“…on returning to a place which exists only in the mind. Either a place destroyed or a place once inhabited and then left. The mind brings about distorted ideas of the actual space-assigning scale and size in a more psychologically charged way, shaped by events that occurred there.” (from the artist)

Rowe is currently featured in 'Undone' at The Whitney Museum at Altria, New York. In 2007 she was included in Practical F/X, Mary Boone Gallery, New York, and Stubborn Materials, Peter Blum Gallery, New York. Her work has been exhibited at The Contemporary Art Center, Cincinnati; Michael Zink Galerie, Munich; White Columns, New York; and Artists Space, New York. She received her MFA from Columbia University and lives and works in New York City.

The Artist would like to thank Nepal Asatthawasi at the Paul Rudolph
Foundation for her generous help with this project as well as Chris
Mottalini for his photographs of the Micheels House.

via D'Amelio Terras

Heather Rowe + Taut

Plans That Have Fallen Through
glass, wood, flocked wallpaper, partial plan for Bruno Taut Glashaus (1914)
Table: 72 x 84 x 41 inches; Drawing: 72 x 72 inches
Courtesy of the artist and D’Amelio Terras, New York

Gail Pickering + the Smithsons


Media Art Bath is delighted to announce the exhibition of a new commission by Gail Pickering, BRUTALIST PREMOLITION featuring both film and performance.

The performance and film works of Gail Pickering are characterized by a layering of performative fictions, constructed and sourced through specific sites and historical or political events. Her recent video works explore ideas of highly authored forms of collaboration. Working with both amateur and professional actors, she devises scenarios or situations in which the discrepancy between individual and ‘role’ is emphasised and questioned.

BRUTALIST PREMOLITION takes as its starting point the snaking concrete housing estate Robin Hood Gardens, designed by Alison and Peter Smithson, a key example of post-war New Brutalist architecture intended as a utopian form of large scale social housing. Pickering works from the interior of the architecture, producing a film from within one of the flats on the estate. The film shows a resident family casting professional actors to play themselves. Embedding familiar faces from British television and film, we see the actors repeating well-rehearsed scenes from their inventory of past roles. As the work progresses, the actors begin to occupy the flat where their theatricality and professionalism is played out alongside the participation of the family.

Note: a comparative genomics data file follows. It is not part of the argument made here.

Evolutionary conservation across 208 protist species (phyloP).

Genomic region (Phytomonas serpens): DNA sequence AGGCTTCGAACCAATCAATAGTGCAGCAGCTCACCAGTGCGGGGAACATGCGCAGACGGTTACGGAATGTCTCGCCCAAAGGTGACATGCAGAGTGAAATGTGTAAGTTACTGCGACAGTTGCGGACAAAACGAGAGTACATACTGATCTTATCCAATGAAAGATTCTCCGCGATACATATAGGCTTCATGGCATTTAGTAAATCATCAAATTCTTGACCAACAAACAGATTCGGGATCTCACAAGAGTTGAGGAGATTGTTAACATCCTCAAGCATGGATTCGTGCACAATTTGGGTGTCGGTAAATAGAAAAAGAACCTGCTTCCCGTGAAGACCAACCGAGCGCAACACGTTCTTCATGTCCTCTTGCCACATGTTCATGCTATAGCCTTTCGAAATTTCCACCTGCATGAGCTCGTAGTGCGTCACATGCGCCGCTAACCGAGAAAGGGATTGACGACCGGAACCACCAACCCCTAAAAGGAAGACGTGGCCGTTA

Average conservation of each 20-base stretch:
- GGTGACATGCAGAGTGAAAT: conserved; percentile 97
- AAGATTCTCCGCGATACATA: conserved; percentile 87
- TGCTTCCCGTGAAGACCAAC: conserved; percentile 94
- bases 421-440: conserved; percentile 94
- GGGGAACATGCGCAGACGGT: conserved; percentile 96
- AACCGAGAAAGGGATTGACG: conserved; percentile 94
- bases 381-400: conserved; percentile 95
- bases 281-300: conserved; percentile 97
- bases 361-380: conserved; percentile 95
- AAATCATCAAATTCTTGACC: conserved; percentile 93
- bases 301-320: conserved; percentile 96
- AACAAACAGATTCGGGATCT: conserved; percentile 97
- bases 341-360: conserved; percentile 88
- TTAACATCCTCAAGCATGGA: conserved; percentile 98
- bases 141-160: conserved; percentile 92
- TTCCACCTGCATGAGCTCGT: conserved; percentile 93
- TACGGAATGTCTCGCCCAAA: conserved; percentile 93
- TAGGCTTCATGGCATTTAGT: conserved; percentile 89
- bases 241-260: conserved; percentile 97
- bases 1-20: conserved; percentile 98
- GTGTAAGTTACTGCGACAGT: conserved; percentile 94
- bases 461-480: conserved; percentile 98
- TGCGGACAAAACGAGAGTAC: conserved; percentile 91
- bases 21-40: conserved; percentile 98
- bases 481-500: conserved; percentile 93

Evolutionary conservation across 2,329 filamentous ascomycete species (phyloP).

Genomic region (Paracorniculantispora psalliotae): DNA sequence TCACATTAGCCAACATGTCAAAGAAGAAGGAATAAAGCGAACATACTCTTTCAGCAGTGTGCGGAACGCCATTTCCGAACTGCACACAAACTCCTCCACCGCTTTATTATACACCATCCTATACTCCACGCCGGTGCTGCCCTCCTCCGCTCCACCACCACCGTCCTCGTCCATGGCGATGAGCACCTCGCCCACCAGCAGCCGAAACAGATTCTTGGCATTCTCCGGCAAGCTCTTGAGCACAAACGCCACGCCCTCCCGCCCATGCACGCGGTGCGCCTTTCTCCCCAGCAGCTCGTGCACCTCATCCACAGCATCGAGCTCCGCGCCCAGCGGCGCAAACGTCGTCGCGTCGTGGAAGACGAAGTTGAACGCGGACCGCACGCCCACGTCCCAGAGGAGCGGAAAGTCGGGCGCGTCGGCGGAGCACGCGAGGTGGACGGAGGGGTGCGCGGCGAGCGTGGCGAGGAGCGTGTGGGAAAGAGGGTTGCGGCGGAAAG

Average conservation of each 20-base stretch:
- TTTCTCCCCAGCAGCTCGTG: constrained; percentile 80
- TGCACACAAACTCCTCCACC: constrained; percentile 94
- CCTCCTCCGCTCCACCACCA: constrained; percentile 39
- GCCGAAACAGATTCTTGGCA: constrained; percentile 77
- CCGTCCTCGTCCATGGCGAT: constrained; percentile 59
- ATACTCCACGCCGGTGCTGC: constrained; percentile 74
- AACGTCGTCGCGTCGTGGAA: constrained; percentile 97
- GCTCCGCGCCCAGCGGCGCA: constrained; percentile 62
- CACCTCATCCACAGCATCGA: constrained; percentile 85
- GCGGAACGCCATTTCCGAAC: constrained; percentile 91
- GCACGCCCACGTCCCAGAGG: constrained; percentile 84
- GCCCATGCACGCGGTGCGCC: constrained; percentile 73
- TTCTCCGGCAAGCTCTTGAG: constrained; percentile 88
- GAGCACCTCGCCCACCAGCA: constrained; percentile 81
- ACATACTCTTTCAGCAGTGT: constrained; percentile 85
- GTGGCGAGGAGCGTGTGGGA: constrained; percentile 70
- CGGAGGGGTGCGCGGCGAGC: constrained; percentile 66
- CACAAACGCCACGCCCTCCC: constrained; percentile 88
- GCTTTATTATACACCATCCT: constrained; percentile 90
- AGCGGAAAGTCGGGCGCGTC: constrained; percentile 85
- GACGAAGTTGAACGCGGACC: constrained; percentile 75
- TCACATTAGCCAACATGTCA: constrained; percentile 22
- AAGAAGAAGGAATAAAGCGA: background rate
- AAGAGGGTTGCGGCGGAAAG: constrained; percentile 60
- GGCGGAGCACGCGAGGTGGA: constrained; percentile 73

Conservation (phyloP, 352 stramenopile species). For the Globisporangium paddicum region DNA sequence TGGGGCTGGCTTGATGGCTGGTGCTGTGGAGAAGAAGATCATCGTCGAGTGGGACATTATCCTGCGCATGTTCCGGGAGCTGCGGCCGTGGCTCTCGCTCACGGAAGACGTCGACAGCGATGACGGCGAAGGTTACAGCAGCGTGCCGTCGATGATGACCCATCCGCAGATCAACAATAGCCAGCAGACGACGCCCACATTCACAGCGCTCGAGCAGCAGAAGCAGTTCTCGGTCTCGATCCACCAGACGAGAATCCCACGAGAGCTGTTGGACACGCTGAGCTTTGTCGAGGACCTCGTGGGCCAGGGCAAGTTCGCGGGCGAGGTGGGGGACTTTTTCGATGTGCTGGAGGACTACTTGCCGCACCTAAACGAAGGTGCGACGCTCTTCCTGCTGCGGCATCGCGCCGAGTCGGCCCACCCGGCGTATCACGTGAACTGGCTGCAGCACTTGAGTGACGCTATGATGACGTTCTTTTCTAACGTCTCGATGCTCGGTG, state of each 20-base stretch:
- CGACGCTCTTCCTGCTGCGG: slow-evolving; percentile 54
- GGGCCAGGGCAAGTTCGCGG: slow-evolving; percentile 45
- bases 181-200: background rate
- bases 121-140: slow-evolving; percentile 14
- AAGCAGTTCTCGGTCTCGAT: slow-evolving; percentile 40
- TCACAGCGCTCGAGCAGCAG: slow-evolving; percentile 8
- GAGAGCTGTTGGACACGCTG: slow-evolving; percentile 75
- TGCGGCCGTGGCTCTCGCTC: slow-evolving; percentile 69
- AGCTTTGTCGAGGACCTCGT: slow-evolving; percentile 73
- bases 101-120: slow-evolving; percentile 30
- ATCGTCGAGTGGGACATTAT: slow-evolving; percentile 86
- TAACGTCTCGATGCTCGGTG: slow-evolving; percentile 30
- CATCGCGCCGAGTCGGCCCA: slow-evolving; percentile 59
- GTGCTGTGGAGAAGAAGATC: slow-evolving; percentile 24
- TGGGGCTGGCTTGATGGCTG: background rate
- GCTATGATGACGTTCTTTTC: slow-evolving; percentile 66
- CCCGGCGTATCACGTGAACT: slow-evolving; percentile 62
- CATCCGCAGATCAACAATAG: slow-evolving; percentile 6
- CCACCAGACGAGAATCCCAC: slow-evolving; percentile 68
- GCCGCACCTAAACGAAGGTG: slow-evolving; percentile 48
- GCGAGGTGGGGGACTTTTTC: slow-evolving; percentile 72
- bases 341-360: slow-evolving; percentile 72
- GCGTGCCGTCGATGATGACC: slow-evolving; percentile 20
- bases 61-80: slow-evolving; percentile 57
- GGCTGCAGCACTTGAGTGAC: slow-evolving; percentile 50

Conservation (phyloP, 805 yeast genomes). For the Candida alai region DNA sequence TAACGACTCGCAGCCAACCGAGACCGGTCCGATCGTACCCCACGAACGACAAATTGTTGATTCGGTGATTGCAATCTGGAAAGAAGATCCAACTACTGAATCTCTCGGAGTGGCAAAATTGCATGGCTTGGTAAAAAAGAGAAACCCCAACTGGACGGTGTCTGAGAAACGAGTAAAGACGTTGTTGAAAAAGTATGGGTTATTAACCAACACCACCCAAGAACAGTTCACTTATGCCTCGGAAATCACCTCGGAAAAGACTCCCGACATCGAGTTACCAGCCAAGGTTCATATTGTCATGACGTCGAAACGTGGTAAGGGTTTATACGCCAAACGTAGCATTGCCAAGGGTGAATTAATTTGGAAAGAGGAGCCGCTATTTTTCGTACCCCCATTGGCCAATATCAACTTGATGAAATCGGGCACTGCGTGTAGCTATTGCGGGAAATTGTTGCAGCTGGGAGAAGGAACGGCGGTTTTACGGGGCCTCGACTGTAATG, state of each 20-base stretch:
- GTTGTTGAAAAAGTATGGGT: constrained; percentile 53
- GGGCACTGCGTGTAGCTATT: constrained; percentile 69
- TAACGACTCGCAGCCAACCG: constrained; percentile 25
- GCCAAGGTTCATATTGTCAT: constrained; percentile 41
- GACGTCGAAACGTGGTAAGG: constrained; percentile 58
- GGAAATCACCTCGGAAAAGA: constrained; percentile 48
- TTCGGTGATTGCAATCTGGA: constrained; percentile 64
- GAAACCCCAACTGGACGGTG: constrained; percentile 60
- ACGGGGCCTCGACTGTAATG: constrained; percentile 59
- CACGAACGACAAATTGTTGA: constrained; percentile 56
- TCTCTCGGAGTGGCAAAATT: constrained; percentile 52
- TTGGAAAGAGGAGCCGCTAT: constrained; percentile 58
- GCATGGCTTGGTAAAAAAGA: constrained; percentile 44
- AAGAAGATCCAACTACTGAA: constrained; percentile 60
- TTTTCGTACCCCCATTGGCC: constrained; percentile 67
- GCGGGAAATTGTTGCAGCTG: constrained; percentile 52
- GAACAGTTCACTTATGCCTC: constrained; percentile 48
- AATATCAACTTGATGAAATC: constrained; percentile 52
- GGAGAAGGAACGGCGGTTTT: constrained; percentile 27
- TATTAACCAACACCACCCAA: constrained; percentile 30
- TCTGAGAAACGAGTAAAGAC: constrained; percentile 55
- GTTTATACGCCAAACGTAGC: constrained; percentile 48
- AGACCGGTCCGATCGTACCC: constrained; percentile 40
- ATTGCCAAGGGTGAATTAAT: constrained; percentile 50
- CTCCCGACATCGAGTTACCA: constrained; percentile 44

For its presentation at Arnolfini, Pickering will produce a special performance alongside the film, extending the works interests into the realm of a live event.

For more information and tickets please contact Bridget Crone or Lucy Sames on 01225 442 591, or email:

BRUTALIST PREMOLITION has been commissioned by Media Art Bath with support from the Henry Moore Foundation and is also included in a solo exhibition, as part of ‘Nought to Sixty' - 13-20 October 2008, Institute of Contemporary Arts, The Mall, London.

Media Art Bath – championing contemporary art and ideas through the development of bold new work.

Pia Rönicke + Eames

Untitled Eames Model (2001) 1 min 36 seg.

Pia Rönicke + Mies van der Rohe

Outside the Living Room
Denmark, 2000 / 9:10 min (Computer Animation)
colour & sound

The Film
The film is an investigation of the garden, an attempt to reconcile nature with urbanism. Rönicke’s strange visions include Manhattan skyscrapers, surrounded by dense forest, and rice fields on top of Mies van der Rohe’s Lake Shore Drive Apartments. The visions are as utopians of a restored balance between urbanism and nature. In the film, collage is used as a medium with images from popular culture. Rönicke also criticises modernism’s way of presupposing one particular way of living. In her pieces, Rönicke takes on the role of a kind of a poetic urban planner. By presenting her subjective utopias, she is on one hand revealing a possible future, and on the other, reflecting on their utopian character.
Text: Henrikke Nielse

Ra di Martino + Friedman

If You See the Object, the Object Sees You, HD Video 4’ (circa), 2010

Friday, 18 February 2011

Sam Durant + Koenig

Abandoned House #1 (Case Study #22)  1995

Mixed media
object: 780 x 1080 x 810 mm

The Case Study Houses were an experiment in residential architecture, designed by major architects to provide inexpensive and efficient model homes in response to the post-war American housing boom. Durant has made a series of scale replicas of the houses in states of disrepair. Case Study no.22, the Stahl House, was designed and built by Pierre Koenig in 1960 and has become a modernist icon. Durant’s model has holes knocked through the walls and is littered with debris, suggesting decline and degradation, and the failure of this utopian ideal.

via Tate Modern

Sam Durant, Abandoned Houses (Collages, Sculptures, Drawings)